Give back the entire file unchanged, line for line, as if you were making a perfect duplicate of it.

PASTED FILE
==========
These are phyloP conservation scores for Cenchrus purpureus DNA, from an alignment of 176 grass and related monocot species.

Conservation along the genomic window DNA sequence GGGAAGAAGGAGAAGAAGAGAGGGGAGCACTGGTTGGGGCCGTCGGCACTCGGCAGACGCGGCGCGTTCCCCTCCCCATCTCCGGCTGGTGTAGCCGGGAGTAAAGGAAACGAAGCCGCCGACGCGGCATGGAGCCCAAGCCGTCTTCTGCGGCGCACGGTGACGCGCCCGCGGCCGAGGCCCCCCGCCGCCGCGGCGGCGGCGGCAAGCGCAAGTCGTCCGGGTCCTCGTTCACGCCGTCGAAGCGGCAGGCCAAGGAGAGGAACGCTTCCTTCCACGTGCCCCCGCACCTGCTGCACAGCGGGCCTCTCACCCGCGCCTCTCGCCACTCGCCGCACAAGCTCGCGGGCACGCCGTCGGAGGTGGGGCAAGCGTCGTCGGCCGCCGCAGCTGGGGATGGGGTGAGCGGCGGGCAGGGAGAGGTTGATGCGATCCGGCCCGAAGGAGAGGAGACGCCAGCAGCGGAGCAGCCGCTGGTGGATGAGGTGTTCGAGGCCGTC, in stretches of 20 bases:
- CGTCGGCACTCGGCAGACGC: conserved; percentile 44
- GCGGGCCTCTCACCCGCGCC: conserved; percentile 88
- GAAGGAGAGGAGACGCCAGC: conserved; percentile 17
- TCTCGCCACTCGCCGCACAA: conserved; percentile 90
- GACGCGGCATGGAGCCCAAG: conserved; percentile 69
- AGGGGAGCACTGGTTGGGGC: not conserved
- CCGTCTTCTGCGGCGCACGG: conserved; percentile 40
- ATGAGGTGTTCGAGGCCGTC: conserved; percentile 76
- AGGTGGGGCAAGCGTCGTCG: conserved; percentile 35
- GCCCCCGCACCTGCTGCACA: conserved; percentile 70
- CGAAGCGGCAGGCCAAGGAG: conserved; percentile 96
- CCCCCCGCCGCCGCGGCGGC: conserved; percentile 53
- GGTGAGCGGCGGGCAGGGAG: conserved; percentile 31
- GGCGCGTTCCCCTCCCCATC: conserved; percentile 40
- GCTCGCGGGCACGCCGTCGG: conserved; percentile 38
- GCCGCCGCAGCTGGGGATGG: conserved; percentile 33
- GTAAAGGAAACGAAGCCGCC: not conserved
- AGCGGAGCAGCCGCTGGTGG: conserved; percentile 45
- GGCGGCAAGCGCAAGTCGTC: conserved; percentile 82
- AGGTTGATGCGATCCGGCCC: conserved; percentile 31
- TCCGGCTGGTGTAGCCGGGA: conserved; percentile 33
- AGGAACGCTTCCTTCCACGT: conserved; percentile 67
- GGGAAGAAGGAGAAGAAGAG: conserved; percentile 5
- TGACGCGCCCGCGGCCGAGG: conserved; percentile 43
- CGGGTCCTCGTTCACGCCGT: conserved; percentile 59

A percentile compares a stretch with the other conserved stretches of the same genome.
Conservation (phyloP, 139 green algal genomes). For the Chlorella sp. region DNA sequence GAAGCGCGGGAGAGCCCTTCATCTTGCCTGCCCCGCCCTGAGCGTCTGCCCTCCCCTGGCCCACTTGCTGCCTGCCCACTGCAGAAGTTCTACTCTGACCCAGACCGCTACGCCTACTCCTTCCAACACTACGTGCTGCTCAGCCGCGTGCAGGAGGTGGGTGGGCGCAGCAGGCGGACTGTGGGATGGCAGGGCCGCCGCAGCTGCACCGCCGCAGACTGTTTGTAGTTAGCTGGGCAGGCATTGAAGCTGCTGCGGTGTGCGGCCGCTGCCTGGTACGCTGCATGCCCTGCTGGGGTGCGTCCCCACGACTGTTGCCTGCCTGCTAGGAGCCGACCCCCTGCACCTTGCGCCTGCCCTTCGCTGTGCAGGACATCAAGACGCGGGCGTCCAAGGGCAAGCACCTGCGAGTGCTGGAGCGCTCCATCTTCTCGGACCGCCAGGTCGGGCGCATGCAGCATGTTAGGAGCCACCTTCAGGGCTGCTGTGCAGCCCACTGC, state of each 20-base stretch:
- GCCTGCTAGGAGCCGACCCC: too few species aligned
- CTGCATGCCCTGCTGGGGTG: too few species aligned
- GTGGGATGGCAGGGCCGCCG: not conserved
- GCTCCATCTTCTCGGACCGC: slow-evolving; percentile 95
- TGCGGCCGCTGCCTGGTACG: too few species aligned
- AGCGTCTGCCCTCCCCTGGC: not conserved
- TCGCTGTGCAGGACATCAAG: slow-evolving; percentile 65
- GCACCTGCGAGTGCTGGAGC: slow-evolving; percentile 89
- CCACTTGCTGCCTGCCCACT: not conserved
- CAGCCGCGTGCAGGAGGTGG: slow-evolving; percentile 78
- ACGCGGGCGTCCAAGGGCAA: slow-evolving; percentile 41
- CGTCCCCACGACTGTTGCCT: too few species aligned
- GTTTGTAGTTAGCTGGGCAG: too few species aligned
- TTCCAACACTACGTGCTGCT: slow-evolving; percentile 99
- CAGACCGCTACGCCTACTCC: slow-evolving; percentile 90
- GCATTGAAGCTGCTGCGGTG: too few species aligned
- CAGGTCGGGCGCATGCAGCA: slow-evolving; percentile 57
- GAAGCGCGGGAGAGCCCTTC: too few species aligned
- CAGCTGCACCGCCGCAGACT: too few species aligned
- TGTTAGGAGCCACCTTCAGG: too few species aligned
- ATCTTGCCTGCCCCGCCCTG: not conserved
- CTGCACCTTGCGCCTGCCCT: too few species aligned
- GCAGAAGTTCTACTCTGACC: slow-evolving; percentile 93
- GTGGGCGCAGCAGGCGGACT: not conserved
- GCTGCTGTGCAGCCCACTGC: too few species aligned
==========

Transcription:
These are phyloP conservation scores for Cenchrus purpureus DNA, from an alignment of 176 grass and related monocot species.

Conservation along the genomic window DNA sequence GGGAAGAAGGAGAAGAAGAGAGGGGAGCACTGGTTGGGGCCGTCGGCACTCGGCAGACGCGGCGCGTTCCCCTCCCCATCTCCGGCTGGTGTAGCCGGGAGTAAAGGAAACGAAGCCGCCGACGCGGCATGGAGCCCAAGCCGTCTTCTGCGGCGCACGGTGACGCGCCCGCGGCCGAGGCCCCCCGCCGCCGCGGCGGCGGCGGCAAGCGCAAGTCGTCCGGGTCCTCGTTCACGCCGTCGAAGCGGCAGGCCAAGGAGAGGAACGCTTCCTTCCACGTGCCCCCGCACCTGCTGCACAGCGGGCCTCTCACCCGCGCCTCTCGCCACTCGCCGCACAAGCTCGCGGGCACGCCGTCGGAGGTGGGGCAAGCGTCGTCGGCCGCCGCAGCTGGGGATGGGGTGAGCGGCGGGCAGGGAGAGGTTGATGCGATCCGGCCCGAAGGAGAGGAGACGCCAGCAGCGGAGCAGCCGCTGGTGGATGAGGTGTTCGAGGCCGTC, in stretches of 20 bases:
- CGTCGGCACTCGGCAGACGC: conserved; percentile 44
- GCGGGCCTCTCACCCGCGCC: conserved; percentile 88
- GAAGGAGAGGAGACGCCAGC: conserved; percentile 17
- TCTCGCCACTCGCCGCACAA: conserved; percentile 90
- GACGCGGCATGGAGCCCAAG: conserved; percentile 69
- AGGGGAGCACTGGTTGGGGC: not conserved
- CCGTCTTCTGCGGCGCACGG: conserved; percentile 40
- ATGAGGTGTTCGAGGCCGTC: conserved; percentile 76
- AGGTGGGGCAAGCGTCGTCG: conserved; percentile 35
- GCCCCCGCACCTGCTGCACA: conserved; percentile 70
- CGAAGCGGCAGGCCAAGGAG: conserved; percentile 96
- CCCCCCGCCGCCGCGGCGGC: conserved; percentile 53
- GGTGAGCGGCGGGCAGGGAG: conserved; percentile 31
- GGCGCGTTCCCCTCCCCATC: conserved; percentile 40
- GCTCGCGGGCACGCCGTCGG: conserved; percentile 38
- GCCGCCGCAGCTGGGGATGG: conserved; percentile 33
- GTAAAGGAAACGAAGCCGCC: not conserved
- AGCGGAGCAGCCGCTGGTGG: conserved; percentile 45
- GGCGGCAAGCGCAAGTCGTC: conserved; percentile 82
- AGGTTGATGCGATCCGGCCC: conserved; percentile 31
- TCCGGCTGGTGTAGCCGGGA: conserved; percentile 33
- AGGAACGCTTCCTTCCACGT: conserved; percentile 67
- GGGAAGAAGGAGAAGAAGAG: conserved; percentile 5
- TGACGCGCCCGCGGCCGAGG: conserved; percentile 43
- CGGGTCCTCGTTCACGCCGT: conserved; percentile 59

A percentile compares a stretch with the other conserved stretches of the same genome.
Conservation (phyloP, 139 green algal genomes). For the Chlorella sp. region DNA sequence GAAGCGCGGGAGAGCCCTTCATCTTGCCTGCCCCGCCCTGAGCGTCTGCCCTCCCCTGGCCCACTTGCTGCCTGCCCACTGCAGAAGTTCTACTCTGACCCAGACCGCTACGCCTACTCCTTCCAACACTACGTGCTGCTCAGCCGCGTGCAGGAGGTGGGTGGGCGCAGCAGGCGGACTGTGGGATGGCAGGGCCGCCGCAGCTGCACCGCCGCAGACTGTTTGTAGTTAGCTGGGCAGGCATTGAAGCTGCTGCGGTGTGCGGCCGCTGCCTGGTACGCTGCATGCCCTGCTGGGGTGCGTCCCCACGACTGTTGCCTGCCTGCTAGGAGCCGACCCCCTGCACCTTGCGCCTGCCCTTCGCTGTGCAGGACATCAAGACGCGGGCGTCCAAGGGCAAGCACCTGCGAGTGCTGGAGCGCTCCATCTTCTCGGACCGCCAGGTCGGGCGCATGCAGCATGTTAGGAGCCACCTTCAGGGCTGCTGTGCAGCCCACTGC, state of each 20-base stretch:
- GCCTGCTAGGAGCCGACCCC: too few species aligned
- CTGCATGCCCTGCTGGGGTG: too few species aligned
- GTGGGATGGCAGGGCCGCCG: not conserved
- GCTCCATCTTCTCGGACCGC: slow-evolving; percentile 95
- TGCGGCCGCTGCCTGGTACG: too few species aligned
- AGCGTCTGCCCTCCCCTGGC: not conserved
- TCGCTGTGCAGGACATCAAG: slow-evolving; percentile 65
- GCACCTGCGAGTGCTGGAGC: slow-evolving; percentile 89
- CCACTTGCTGCCTGCCCACT: not conserved
- CAGCCGCGTGCAGGAGGTGG: slow-evolving; percentile 78
- ACGCGGGCGTCCAAGGGCAA: slow-evolving; percentile 41
- CGTCCCCACGACTGTTGCCT: too few species aligned
- GTTTGTAGTTAGCTGGGCAG: too few species aligned
- TTCCAACACTACGTGCTGCT: slow-evolving; percentile 99
- CAGACCGCTACGCCTACTCC: slow-evolving; percentile 90
- GCATTGAAGCTGCTGCGGTG: too few species aligned
- CAGGTCGGGCGCATGCAGCA: slow-evolving; percentile 57
- GAAGCGCGGGAGAGCCCTTC: too few species aligned
- CAGCTGCACCGCCGCAGACT: too few species aligned
- TGTTAGGAGCCACCTTCAGG: too few species aligned
- ATCTTGCCTGCCCCGCCCTG: not conserved
- CTGCACCTTGCGCCTGCCCT: too few species aligned
- GCAGAAGTTCTACTCTGACC: slow-evolving; percentile 93
- GTGGGCGCAGCAGGCGGACT: not conserved
- GCTGCTGTGCAGCCCACTGC: too few species aligned